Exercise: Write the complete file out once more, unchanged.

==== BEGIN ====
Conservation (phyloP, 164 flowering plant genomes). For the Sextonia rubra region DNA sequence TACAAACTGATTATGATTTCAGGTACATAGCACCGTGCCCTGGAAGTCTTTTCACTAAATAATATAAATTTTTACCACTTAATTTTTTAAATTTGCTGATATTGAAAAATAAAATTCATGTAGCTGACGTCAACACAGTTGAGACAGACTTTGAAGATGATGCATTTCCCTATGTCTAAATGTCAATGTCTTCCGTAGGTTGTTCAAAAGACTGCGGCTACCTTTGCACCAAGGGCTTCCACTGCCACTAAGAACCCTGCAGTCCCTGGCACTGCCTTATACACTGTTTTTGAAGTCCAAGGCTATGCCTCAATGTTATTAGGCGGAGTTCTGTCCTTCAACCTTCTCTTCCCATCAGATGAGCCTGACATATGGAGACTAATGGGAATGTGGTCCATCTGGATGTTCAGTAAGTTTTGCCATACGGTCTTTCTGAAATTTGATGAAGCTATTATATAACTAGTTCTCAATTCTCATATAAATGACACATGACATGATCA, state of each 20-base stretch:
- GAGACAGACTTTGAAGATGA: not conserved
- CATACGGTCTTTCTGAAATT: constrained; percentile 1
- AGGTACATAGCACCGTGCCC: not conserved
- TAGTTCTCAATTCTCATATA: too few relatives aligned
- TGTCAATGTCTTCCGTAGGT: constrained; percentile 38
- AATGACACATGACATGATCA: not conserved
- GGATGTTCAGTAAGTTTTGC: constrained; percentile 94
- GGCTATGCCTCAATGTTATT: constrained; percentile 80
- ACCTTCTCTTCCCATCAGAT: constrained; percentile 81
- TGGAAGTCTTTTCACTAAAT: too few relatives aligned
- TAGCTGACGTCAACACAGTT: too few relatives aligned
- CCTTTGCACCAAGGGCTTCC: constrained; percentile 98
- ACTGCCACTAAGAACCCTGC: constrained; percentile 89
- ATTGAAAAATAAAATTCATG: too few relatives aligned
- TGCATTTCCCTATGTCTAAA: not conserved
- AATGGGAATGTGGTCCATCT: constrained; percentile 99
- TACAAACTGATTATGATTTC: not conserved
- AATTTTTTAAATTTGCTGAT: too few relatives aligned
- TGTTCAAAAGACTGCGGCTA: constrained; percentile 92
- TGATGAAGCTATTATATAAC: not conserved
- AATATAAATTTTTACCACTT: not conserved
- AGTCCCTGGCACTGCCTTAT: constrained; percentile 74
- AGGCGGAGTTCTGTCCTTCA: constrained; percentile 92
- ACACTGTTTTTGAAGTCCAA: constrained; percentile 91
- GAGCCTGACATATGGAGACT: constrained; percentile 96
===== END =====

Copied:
Conservation (phyloP, 164 flowering plant genomes). For the Sextonia rubra region DNA sequence TACAAACTGATTATGATTTCAGGTACATAGCACCGTGCCCTGGAAGTCTTTTCACTAAATAATATAAATTTTTACCACTTAATTTTTTAAATTTGCTGATATTGAAAAATAAAATTCATGTAGCTGACGTCAACACAGTTGAGACAGACTTTGAAGATGATGCATTTCCCTATGTCTAAATGTCAATGTCTTCCGTAGGTTGTTCAAAAGACTGCGGCTACCTTTGCACCAAGGGCTTCCACTGCCACTAAGAACCCTGCAGTCCCTGGCACTGCCTTATACACTGTTTTTGAAGTCCAAGGCTATGCCTCAATGTTATTAGGCGGAGTTCTGTCCTTCAACCTTCTCTTCCCATCAGATGAGCCTGACATATGGAGACTAATGGGAATGTGGTCCATCTGGATGTTCAGTAAGTTTTGCCATACGGTCTTTCTGAAATTTGATGAAGCTATTATATAACTAGTTCTCAATTCTCATATAAATGACACATGACATGATCA, state of each 20-base stretch:
- GAGACAGACTTTGAAGATGA: not conserved
- CATACGGTCTTTCTGAAATT: constrained; percentile 1
- AGGTACATAGCACCGTGCCC: not conserved
- TAGTTCTCAATTCTCATATA: too few relatives aligned
- TGTCAATGTCTTCCGTAGGT: constrained; percentile 38
- AATGACACATGACATGATCA: not conserved
- GGATGTTCAGTAAGTTTTGC: constrained; percentile 94
- GGCTATGCCTCAATGTTATT: constrained; percentile 80
- ACCTTCTCTTCCCATCAGAT: constrained; percentile 81
- TGGAAGTCTTTTCACTAAAT: too few relatives aligned
- TAGCTGACGTCAACACAGTT: too few relatives aligned
- CCTTTGCACCAAGGGCTTCC: constrained; percentile 98
- ACTGCCACTAAGAACCCTGC: constrained; percentile 89
- ATTGAAAAATAAAATTCATG: too few relatives aligned
- TGCATTTCCCTATGTCTAAA: not conserved
- AATGGGAATGTGGTCCATCT: constrained; percentile 99
- TACAAACTGATTATGATTTC: not conserved
- AATTTTTTAAATTTGCTGAT: too few relatives aligned
- TGTTCAAAAGACTGCGGCTA: constrained; percentile 92
- TGATGAAGCTATTATATAAC: not conserved
- AATATAAATTTTTACCACTT: not conserved
- AGTCCCTGGCACTGCCTTAT: constrained; percentile 74
- AGGCGGAGTTCTGTCCTTCA: constrained; percentile 92
- ACACTGTTTTTGAAGTCCAA: constrained; percentile 91
- GAGCCTGACATATGGAGACT: constrained; percentile 96